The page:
Vendors have implemented new technology that enables the acquisition of OP images using wide field fundus photography. The Ophthalmic Photography IOD does not address wide fields, varied pixel spacing, and proper measurement of a stereographic projection or other methods of projection/mapping. Since the back of the eye is approximately a concave sphere, taking a very wide field image of it introduces large errors in any attempt to measure a lesion in that image (the error is very large when using a single value for the DICOM Pixel Spacing Attribute.). Therefore, DICOM WG 9 (Ophthalmology) has determined that two new Information Object Definitions (IODs) are necessary to adequately represent wide field fundus photography.

Manufacturers of ophthalmic photographic imaging devices have been developing OP images (using a narrow field) for many years in DICOM (i.e., these SOP Classes are widely supported by the DICOM ophthalmic community). Therefore, the wide field OP image storage SOP Classes are an extension to already existing narrow field DICOM SOP Classes.

Supplement 173 PDF

Mar 4, 2014 - 2 minute read

DICOM Confidential

Medical imaging acquired for clinical purposes can have several legitimate secondary uses in research projects and teaching libraries. For these uses, and when imaging is acquired directly for research, most personal data can be safely removed, but in many cases it is necessary to keep some personal data or a link with the personal data. At this moment, no commonly accepted solution exists because the amount of personal data that is required by researchers and teaching libraries varies case by case.

DICOM Confidential is an open source DICOM (Digital Imaging and Communications in Medicine) de-identification toolkit that provides the necessary flexibility to account for different de-identification requirements and does not impose a given anonymisation model. It also provides a mechanism for forwarding the anonymous output to a remote site using either SFTP (SSH File Transfer Protocol) or DICOM communications protocol. The core functionality is contained in a Java library, which we have used to develop two DICOM anonymisation applications; these are included in the toolkit: one for DICOM files contained in a folder and one for objects received via the DICOM protocol (a receiver). A separate graphical application is provided to help users in policy writing and configuration.

In the case of multicentre clinical research projects a uniform, accountable de-identification process at all the participant centres is desirable. This can be done by prior distribution of the Privacy Policy to be used or by deploying it in a web server from which DICOM Confidential can read it directly. The toolkit was deployed in a multicentre setup and the experience gained in this deployment is presented.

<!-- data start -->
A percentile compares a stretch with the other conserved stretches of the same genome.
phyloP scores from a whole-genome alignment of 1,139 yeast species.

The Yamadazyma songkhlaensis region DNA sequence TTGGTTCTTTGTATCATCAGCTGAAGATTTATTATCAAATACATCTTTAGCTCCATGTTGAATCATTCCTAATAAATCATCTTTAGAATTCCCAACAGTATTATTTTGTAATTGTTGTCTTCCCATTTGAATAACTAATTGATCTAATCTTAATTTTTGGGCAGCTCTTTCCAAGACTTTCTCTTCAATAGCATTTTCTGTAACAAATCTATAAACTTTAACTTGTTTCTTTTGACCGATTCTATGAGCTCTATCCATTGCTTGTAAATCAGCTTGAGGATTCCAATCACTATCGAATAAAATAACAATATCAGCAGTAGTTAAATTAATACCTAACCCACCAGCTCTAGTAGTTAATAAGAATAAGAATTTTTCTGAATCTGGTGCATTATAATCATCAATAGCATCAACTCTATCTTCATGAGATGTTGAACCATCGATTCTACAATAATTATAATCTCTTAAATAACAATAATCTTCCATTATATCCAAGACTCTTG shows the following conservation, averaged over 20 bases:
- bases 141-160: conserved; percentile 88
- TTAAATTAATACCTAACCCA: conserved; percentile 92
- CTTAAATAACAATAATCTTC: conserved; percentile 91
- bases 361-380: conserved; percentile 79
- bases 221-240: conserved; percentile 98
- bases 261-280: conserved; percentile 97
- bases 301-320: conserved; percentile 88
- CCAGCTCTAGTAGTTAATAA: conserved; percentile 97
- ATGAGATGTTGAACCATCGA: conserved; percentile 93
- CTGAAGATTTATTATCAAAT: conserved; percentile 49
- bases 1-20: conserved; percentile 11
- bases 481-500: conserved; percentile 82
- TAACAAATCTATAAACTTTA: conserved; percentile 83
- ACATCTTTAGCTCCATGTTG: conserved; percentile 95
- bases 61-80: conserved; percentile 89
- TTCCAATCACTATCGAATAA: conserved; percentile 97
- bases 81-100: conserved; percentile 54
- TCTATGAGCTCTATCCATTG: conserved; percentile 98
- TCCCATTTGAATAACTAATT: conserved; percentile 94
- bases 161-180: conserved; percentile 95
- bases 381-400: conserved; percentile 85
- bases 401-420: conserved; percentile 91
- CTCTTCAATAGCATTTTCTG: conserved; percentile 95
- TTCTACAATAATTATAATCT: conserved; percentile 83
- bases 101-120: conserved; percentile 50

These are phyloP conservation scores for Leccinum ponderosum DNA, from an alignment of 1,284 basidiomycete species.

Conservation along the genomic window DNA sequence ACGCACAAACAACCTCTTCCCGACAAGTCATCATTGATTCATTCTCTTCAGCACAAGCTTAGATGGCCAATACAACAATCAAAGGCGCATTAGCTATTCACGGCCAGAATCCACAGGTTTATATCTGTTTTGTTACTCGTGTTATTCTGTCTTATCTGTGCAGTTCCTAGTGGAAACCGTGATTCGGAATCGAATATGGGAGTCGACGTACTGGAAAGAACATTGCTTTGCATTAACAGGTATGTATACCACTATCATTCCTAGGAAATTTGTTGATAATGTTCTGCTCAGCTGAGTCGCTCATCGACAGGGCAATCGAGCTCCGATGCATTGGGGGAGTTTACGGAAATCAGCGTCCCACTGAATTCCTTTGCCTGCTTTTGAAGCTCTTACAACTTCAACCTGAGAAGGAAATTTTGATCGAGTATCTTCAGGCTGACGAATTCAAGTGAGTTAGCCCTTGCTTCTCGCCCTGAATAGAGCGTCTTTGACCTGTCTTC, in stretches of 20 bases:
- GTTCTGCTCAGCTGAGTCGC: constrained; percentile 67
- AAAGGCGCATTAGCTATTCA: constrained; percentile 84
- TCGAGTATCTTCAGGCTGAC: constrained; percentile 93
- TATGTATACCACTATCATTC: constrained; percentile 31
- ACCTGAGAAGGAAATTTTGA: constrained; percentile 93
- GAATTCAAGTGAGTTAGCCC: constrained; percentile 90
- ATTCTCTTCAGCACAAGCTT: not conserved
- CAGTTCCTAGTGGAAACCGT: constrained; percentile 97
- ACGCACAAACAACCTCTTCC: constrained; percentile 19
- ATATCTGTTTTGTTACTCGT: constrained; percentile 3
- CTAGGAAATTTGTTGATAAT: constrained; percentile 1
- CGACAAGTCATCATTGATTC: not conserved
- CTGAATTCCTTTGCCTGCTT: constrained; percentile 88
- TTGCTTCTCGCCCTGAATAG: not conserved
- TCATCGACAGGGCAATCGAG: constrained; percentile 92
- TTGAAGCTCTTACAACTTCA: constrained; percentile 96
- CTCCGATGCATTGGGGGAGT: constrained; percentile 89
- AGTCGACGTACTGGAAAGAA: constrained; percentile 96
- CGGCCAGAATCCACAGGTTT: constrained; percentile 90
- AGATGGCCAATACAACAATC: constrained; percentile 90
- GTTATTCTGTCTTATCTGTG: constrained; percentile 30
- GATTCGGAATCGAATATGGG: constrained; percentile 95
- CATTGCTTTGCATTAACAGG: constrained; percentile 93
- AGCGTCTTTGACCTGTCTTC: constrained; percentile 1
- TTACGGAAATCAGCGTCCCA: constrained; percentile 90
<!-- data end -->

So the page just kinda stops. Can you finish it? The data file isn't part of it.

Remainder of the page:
Get it from SourceForge

May 2, 2013 - 2 minute read

Rapid Portal Development

Rapid is a cost-effective and efficient way of designing and delivering portal interfaces to tasks that require remote compute resources. The aim of Rapid is to make completing these tasks as simple as purchasing a book or booking a flight on the web.

The philosophy of Rapid is to deliver customised graphical user interfaces that enable domain specialists to achieve their tasks. These tasks make use of domain-specific applications that run on remote compute resources; a requirement which is satisfied by translating the task into one or several computational jobs to be performed on Grid and Cloud Computing infrastructures, and High-Performance Computing facilities.

Customised interfaces allow tasks to be performed without referring to terminology about the underlying computational infrastructure. Moreover, the system allows to expose particular features of applications as not to overwhelm the user.

Feb 12, 2012 - 1 minute read

Extracting features from travelling salesman instances

Contains a collection of source files authored by different people that put together allows the extraction of features from travelling salesman problem instances.

See these papers for a detailed description:

  • Discovering the suitability of optimisation algorithms by learning from evolved instances (K. Smith-Miles, J.I. van Hemert), In Annals of Mathematics and Artificial Intelligence, volume 61, 2011.
  • Evolving combinatorial problem instances that are difficult to solve (J.I. van Hemert), In Evolutionary Computation, volume 14, 2006.
  • Property analysis of symmetric travelling salesman problem instances acquired through evolution (J.I. van Hemert), In Evolutionary Computation in Combinatorial Optimization (G. Raidl, J. Gottlieb, eds.), Springer, 2005.
  • Phase transition properties of clustered travelling salesman problem instances generated with evolutionary computation (J.I. van Hemert, N.B. Urquhart), In Parallel Problem Solving from Nature (Xin Yao, Edmund Burke, Jose A. Lozano, Jim Smith, Juan J. Merelo-Guervós, John A. Bullinaria, Jonathan Rowe, Peter Ti\vno Ata Kabán, Hans-Paul Schwefel, eds.), Springer, volume 3242, 2004.